Science 2.0 - Apr 23 2020 - 13:04
Filtered coffee has been linked to lower risk of type 2 diabetes by an epidemiology group ... Before you get too excited about this "filtered" coffee preventing diabetes, we need to remember what they are measuring - numbers, not coffee. This is not a science finding, it is an "exploratory" result. Drinking coffee, filtered in paper or Turkish in a pan, is not going to prevent diabetes any more than a juice cleanse prevents whatever that stuff is claiming to prevent.

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Coronavirus Is Not New, It's Been Evolving Along With Bats For Millions Of Years

Science 2.0 - Apr 23 2020 - 11:04
Though coronavirus is known to much of the world by now, it is often used synonymously with COVID-19 by journalists. In scientific reality, there are a vast number of types of different coronaviruses, potentially as many as the thousands of bat species, but most of them can't be transferred to humans and pose no known threat.

SARS-CoV-2 is just one flavor but coronaviruses have been evolving for likely as long as bats have. 

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During COVID-19, The Death Rate After Going On A Ventilator Is The Same As For Other Issues

Science 2.0 - Apr 23 2020 - 11:04
COVID-19 has brought high levels of attention to coronavirus, which few outside the microbiology community had heard of even after two pandemics in 17 years, SARS and MERS.

Terms like ventilators, respirators, and N95 masks were also less commonly thrown about. While it's difficult to trust corporate journalism doomsday narratives one thing is sure; coronavirus has already killed more many people in three months as flu does in its average six-month season. COVID-19 hasn't reached 2018 flu season levels yet but it likely will.(1)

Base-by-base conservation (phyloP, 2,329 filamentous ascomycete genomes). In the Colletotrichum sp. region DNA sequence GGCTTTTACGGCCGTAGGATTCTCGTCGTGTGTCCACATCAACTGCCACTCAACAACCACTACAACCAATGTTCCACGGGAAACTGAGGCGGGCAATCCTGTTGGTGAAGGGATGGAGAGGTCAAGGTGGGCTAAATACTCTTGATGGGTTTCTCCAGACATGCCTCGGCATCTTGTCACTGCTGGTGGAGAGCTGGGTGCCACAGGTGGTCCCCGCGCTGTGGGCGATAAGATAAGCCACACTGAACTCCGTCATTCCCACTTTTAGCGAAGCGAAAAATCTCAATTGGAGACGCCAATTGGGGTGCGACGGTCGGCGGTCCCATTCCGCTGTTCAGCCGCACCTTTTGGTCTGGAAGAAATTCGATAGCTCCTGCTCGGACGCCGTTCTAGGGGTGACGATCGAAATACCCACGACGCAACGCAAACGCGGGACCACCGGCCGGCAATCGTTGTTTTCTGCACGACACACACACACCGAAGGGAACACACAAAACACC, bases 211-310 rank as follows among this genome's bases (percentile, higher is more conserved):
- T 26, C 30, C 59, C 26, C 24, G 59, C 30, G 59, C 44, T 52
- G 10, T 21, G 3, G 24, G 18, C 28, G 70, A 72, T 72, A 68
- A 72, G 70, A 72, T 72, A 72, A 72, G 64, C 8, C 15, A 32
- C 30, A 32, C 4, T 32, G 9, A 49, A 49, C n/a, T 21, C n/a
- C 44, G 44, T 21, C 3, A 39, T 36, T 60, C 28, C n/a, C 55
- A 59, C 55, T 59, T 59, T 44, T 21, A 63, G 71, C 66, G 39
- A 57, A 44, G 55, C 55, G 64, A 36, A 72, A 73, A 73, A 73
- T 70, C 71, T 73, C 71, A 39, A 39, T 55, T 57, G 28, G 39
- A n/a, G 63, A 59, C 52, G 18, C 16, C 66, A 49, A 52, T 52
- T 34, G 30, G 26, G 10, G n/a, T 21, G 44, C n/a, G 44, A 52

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A Tribute To Teresa Rodrigo

Science 2.0 - Apr 23 2020 - 07:04
I was very saddened the other day upon learning from a colleague that Teresa Rodrigo Anoro passed away. Teresa was a professor at IFCA, University of Cantabria in Santander, Spain, where she held the position since 1995. At the IFCA she led a strong team of experimental particle physicists who collaborate to the CMS experiment at the CERN LHC. Her premature loss leaves a very large void at her institution in particular, as well as in the development of Spanish particle physics in general, where she had a big role.

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The Biology Of Depression - Similarities In Suicide And Other Brains

Science 2.0 - Apr 22 2020 - 13:04
There is no question depression can have physical effects but it is unclear how much of depression is caused by biology and how much is psychology. 

A new study finds there are increased amounts of an unmodified structural protein, called tubulin, in lipid rafts, fatty sections of a cell membrane, compared with non-depressed individuals. Tubulin is part of a protein complex that provides structure to cells. This complex also is involved in binding a specific protein called Gs alpha, or Gsa, which is a signaling molecule that conveys the action of neurotransmitters like serotonin.

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Hipposideridae: Four New Species Of Bats Revealed, Cousins Of The Horseshoe Bats Behind SARS-CoV-2

Science 2.0 - Apr 22 2020 - 12:04
COVID-19 resulted from a coronavirus that originated in a horseshoe bat in China but with at least two dozen species of horseshoe bats in China (no one knows how many there really are), no one can determine which species  was involved.

Bats carry diseases, but unlike the useless disease vectors known as Aedes aegypti mosquitoes, bats have ecological value also; they can pollinate crops and eat disease-carrying mosquitoes.